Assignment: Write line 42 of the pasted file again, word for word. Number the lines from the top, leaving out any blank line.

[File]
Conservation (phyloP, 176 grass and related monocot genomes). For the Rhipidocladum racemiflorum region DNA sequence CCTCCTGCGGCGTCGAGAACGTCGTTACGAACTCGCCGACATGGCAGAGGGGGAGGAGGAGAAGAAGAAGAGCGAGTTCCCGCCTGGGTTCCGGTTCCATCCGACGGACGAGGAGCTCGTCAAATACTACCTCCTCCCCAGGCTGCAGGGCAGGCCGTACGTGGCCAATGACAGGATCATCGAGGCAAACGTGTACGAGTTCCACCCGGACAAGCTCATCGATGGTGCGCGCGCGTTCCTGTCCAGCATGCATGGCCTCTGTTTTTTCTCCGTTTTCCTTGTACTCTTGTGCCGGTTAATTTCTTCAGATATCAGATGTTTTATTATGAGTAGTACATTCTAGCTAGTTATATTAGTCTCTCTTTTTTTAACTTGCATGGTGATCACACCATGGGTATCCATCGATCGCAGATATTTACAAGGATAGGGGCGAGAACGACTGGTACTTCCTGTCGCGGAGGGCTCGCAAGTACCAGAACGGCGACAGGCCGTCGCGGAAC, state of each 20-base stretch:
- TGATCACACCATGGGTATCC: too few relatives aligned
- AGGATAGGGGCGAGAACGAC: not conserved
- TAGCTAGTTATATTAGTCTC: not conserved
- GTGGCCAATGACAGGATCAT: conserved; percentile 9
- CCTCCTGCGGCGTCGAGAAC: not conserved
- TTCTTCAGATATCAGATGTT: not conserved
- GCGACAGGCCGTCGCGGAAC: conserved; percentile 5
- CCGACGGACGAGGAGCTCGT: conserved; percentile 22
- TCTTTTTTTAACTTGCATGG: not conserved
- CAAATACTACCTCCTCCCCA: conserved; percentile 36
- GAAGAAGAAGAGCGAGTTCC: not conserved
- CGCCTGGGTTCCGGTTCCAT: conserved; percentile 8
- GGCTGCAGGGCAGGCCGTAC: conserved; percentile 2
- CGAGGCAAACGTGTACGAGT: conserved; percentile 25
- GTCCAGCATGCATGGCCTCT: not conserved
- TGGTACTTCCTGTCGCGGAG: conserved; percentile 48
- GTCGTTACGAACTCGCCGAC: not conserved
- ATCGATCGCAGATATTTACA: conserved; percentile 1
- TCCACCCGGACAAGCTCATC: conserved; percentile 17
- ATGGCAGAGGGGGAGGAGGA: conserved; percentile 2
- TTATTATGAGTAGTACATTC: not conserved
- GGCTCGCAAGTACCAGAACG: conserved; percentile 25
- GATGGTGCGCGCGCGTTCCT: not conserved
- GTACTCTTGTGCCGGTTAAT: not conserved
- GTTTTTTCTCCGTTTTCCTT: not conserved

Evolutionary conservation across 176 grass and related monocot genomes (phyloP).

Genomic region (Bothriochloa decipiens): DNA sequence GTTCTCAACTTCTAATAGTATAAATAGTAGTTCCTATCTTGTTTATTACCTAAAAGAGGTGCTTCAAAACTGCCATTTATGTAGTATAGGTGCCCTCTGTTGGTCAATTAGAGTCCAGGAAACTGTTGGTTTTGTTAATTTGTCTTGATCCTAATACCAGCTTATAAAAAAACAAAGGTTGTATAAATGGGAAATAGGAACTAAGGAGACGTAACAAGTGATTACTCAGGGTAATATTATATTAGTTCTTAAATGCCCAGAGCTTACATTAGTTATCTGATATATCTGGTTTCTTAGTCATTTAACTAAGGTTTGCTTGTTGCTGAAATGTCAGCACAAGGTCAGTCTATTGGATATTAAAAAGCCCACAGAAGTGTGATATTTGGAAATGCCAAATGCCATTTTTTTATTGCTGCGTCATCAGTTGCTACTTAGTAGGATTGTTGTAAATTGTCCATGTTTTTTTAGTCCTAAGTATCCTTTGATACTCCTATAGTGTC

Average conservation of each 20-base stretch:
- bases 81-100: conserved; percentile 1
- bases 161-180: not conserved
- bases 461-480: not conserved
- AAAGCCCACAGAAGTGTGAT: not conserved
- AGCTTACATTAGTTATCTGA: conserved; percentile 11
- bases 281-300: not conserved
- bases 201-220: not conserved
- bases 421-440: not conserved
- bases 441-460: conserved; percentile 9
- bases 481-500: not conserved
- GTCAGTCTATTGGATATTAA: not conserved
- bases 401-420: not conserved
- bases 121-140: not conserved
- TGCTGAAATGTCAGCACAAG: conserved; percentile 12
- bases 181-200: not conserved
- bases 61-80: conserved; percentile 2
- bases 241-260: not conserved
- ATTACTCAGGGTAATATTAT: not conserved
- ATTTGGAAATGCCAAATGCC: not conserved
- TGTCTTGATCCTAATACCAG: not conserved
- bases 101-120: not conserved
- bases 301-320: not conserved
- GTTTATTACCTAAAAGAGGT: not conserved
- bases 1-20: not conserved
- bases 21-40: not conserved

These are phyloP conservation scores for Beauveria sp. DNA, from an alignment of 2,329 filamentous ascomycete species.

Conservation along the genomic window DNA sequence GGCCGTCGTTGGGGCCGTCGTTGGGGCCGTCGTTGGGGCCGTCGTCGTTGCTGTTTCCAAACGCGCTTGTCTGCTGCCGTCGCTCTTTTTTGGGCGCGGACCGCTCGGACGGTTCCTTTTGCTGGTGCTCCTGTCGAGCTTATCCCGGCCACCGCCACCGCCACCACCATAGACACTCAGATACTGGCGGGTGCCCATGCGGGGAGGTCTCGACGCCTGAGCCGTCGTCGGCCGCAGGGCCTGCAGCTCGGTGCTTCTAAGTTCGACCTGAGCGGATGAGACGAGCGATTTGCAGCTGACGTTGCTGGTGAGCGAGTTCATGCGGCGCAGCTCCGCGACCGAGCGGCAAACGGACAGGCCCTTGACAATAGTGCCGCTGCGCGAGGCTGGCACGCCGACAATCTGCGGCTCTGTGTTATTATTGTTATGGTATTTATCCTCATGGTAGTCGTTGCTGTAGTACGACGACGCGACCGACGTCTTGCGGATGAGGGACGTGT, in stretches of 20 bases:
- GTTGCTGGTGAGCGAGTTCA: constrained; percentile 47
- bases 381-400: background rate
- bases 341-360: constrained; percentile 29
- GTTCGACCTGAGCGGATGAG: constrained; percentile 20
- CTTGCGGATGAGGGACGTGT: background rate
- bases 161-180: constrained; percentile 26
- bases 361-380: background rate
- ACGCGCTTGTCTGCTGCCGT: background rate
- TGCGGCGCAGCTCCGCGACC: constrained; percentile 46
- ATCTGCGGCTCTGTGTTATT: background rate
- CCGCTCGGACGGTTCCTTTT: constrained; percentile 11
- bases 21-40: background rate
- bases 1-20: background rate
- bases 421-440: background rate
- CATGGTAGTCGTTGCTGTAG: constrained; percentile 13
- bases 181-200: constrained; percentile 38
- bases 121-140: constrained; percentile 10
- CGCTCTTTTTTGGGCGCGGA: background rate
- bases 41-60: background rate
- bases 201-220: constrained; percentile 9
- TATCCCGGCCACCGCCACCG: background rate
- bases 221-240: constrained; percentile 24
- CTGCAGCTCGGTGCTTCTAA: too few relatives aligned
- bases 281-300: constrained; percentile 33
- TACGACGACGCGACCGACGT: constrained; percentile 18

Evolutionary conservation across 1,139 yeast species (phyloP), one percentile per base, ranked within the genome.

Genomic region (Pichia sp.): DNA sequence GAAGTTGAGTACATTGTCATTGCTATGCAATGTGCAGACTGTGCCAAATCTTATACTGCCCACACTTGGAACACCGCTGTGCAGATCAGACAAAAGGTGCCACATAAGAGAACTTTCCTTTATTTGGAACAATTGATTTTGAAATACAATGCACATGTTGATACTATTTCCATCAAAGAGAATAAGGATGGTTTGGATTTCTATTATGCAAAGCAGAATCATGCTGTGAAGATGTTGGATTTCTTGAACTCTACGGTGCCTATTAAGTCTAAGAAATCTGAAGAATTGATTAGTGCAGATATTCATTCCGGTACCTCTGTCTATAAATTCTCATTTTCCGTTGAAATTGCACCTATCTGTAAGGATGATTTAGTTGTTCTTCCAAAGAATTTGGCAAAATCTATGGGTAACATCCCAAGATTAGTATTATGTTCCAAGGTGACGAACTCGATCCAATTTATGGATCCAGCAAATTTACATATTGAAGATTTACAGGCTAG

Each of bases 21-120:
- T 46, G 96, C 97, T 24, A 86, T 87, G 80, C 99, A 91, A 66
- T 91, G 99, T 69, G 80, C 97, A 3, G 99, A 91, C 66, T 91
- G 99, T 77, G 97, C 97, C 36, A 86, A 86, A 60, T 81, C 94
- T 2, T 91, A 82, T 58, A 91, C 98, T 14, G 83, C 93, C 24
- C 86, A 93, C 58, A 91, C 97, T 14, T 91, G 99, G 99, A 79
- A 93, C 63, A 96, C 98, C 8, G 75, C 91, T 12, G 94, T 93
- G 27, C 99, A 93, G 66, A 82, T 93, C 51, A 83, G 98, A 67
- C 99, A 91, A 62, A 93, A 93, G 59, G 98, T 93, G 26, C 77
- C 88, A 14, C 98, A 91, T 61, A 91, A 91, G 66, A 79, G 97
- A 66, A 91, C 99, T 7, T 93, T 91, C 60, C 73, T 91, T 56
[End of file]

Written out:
- bases 121-140: not conserved